People don’t like being forced to purchase things they may not want, which is why over half of us are hoping that the Supreme Court throws out the individual insurance mandate in President Barack Obama’s health care plan.
There’s also a worldwide rebellion brewing against being forced to purchase expensive electricity produced by so-called “renewable” sources, now being exacerbated by the availability of very cheap natural gas from shale formations.
But, here in the U.S. there are some 30 different statewide “renewable portfolio standards” (RPSs) that also mandate pricey power, usually under the guise of fighting dreaded global warming.
RPSs command that a certain percentage of electricity has to come from wind, solar, geothermal, or biomass. Given that this power generally costs a lot more than what comes from a modern coal or gas plant, your local utility passes the cost on in the form of higher bills, which the various state utility commissions are only too happy to approve in the name of saving the planet.
RPSs generally do not include hydroelectric power, which produces no carbon dioxide. It’s also much more predictable than solar or wind, and costs about the same as the average for gas and coal combined. It’s not in the portfolio standards because dams are soooo 20th century, and it isn’t a darling of the green lobby, like solar, wind and biomass. But hydro can deliver more juice than solar is ever likely to.
Nor do RPSs allow for natural gas. There are massive quantities in shale formations around the country, and new horizontal drilling techniques are releasing so much of it that it is now the cheapest source of electrical power. If our environmentalist friends were at all serious about climate change, they would enthuse over it because it produces significantly less carbon dioxide than an equivalent quantity of coal when used for power generation. Instead, they are horrified that cheap gas will destroy solar and wind.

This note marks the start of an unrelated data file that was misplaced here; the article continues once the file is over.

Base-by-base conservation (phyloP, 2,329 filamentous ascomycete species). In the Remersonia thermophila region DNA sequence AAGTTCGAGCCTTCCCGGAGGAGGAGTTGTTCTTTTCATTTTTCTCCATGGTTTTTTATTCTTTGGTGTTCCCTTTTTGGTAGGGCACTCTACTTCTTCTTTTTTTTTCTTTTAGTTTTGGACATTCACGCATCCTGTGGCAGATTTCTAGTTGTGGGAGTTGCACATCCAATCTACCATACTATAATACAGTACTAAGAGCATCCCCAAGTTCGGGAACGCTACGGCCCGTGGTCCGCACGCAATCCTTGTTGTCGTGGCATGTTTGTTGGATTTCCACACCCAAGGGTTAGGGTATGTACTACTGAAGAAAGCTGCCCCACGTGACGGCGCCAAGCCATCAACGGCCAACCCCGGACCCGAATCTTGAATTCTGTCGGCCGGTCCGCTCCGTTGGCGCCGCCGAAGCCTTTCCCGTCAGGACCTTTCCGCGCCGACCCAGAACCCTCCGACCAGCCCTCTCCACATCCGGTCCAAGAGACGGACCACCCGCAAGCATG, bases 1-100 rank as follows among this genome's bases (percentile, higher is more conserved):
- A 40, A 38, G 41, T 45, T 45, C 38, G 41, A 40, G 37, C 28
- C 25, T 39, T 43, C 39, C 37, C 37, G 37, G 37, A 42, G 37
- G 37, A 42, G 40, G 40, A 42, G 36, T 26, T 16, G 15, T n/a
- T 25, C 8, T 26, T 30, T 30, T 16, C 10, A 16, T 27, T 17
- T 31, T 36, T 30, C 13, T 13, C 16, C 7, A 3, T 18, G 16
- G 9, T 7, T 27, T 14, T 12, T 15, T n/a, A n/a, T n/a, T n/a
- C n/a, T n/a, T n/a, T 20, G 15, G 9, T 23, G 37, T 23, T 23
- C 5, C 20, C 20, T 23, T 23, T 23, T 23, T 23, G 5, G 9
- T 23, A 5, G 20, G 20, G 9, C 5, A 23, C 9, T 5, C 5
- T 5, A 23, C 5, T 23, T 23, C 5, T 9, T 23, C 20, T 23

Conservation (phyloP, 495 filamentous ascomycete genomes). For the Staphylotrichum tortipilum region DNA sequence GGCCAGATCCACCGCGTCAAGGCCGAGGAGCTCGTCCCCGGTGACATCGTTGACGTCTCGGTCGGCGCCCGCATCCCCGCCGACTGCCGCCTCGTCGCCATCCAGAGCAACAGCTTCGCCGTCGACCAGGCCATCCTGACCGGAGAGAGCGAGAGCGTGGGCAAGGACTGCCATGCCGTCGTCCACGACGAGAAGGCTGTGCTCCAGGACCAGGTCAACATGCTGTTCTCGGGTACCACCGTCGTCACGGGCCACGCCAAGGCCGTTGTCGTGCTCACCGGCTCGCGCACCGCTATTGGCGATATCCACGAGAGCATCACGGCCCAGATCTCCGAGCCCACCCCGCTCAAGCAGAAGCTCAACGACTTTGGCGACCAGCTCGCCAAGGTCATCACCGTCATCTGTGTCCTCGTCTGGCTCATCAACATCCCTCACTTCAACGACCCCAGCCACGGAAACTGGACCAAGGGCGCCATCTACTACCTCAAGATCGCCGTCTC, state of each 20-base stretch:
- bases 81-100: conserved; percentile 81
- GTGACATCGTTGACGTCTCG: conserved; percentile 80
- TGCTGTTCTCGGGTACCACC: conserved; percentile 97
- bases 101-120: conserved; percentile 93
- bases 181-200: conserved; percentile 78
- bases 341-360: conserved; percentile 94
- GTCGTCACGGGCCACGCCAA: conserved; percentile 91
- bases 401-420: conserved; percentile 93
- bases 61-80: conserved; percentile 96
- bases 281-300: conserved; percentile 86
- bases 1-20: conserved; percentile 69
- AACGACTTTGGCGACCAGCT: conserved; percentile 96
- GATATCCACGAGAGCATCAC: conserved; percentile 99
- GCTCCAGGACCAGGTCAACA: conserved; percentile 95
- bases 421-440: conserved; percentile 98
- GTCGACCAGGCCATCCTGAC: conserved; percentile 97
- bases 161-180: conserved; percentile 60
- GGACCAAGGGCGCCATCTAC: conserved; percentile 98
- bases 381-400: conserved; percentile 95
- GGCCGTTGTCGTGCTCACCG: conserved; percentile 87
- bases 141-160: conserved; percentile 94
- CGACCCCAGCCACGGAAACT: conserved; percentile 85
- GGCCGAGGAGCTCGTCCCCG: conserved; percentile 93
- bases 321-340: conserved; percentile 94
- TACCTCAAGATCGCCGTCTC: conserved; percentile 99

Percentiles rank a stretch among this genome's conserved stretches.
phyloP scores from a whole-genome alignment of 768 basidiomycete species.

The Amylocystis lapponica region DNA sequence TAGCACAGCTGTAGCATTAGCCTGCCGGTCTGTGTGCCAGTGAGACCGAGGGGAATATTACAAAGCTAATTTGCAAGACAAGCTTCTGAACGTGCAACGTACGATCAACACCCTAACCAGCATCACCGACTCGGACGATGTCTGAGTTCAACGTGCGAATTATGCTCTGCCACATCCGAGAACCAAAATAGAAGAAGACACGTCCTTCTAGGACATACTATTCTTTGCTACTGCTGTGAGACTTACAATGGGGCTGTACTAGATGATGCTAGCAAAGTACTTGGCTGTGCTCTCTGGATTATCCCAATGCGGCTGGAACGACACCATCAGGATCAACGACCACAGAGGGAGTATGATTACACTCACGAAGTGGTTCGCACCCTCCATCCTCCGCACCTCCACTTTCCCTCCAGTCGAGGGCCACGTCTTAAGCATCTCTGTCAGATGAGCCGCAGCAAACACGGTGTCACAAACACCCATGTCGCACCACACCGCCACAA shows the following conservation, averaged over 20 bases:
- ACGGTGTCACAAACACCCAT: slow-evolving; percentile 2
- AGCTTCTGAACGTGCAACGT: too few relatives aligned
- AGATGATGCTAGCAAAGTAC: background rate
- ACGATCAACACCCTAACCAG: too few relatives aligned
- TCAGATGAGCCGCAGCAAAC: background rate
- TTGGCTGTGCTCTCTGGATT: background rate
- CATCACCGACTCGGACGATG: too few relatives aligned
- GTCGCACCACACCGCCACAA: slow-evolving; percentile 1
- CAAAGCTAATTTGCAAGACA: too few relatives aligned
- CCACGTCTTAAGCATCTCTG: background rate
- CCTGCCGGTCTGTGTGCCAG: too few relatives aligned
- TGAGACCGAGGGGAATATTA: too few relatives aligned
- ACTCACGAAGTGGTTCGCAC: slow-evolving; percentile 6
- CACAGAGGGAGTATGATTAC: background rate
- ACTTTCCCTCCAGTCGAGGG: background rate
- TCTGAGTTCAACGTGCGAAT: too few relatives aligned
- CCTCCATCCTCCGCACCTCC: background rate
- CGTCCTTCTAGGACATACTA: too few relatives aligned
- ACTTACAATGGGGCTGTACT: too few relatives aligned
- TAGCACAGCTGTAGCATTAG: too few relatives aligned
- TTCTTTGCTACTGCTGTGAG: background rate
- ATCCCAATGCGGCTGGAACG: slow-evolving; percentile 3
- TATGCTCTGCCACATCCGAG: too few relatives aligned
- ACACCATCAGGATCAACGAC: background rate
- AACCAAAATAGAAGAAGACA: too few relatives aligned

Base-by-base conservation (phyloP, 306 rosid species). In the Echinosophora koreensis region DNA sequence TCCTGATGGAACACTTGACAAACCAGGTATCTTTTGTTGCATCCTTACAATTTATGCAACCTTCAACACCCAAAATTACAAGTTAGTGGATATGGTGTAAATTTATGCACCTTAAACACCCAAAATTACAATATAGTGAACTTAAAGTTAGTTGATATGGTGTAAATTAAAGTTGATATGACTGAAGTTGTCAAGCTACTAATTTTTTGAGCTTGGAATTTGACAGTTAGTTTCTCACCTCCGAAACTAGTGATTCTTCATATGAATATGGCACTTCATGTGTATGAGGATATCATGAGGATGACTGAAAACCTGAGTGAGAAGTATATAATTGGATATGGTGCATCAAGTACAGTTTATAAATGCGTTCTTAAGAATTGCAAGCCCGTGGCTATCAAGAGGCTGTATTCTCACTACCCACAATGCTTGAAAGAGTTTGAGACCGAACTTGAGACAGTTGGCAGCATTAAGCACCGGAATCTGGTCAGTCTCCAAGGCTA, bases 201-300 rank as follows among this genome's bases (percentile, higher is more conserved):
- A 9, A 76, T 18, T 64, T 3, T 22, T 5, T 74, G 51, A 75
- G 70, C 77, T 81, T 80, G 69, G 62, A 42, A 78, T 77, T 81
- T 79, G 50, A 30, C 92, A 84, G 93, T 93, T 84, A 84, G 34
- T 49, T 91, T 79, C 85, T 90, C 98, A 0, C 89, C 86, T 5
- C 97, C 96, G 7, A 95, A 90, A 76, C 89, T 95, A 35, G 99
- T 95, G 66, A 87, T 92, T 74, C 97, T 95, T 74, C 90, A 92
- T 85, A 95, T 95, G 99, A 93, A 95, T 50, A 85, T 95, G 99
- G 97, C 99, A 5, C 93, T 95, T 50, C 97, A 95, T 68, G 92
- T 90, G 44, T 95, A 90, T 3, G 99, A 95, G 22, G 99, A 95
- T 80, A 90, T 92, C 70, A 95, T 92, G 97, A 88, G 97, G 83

Their worries are quite well-founded. In November, NextEra Energy, the country’s largest wind-energy producer, said it would develop no new wind projects this year, as utilities sell cheaper gas power.
When are governments going to learn that they ought to butt out of the energy business? RPSs that specify certain technologies are essentially picking winners and losers based more upon political pull than market logic.
One needs to look no further than ethanol as a motor fuel, mandated by the feds. Sold as “renewable” and reducing pernicious carbon dioxide emissions, it actually produces more in its life cycle than simply burning an equivalent amount of gasoline. It also—unconscionably—consumes 40% of U.S. corn production, and we are the by far the world’s largest producer of this important basic food.
The popular revulsion against ethanol has succeeded in cutting its massive federal subsidy, of $0.54 per gallon, which ran out on Dec. 31. But that doesn’t stop the federal mandate. Last year it was for roughly 14 billion gallons from corn and it will be nearly 15 billion in 2012. By 2022, up to 20 billion gallons will be required — all from corn — unless there is a breakthrough in so-called “cellulosic” ethanol, which, no matter how much money the government throws at it, hasn’t happened. Indeed, the largest cellulosic plant, Range Fuels, in Camilla, Ga., just went bankrupt. The loss to American taxpayers appears to be about $120 million, or about 25% of a Solyndra.
Don’t expect Congress to zero the ethanol mandate anytime soon. Farm country tends to be conservative on pretty much everything except propping up corn prices, which is what ethanol mandates do.
Having seen the ethanol debacle, will the states put solar and wind in their rightful (small) niches by repealing the RPSs? Increasing utility bills with renewable mandates is politically dangerous, and there is less and less political will to subsidize and otherwise prop up energy sources and technologies that cost too much.
Look for a movement in the many state legislatures that approved the outrageous RPSs without asking people how they liked being forced to buy something they don’t want. Or will cheaper natural gas and hydro be allowed in the standards in the place of wind and solar? There is likely to be some legislation introduced this year and a lot more in the future, as the U.S. catches on to the great renewable energy scam.
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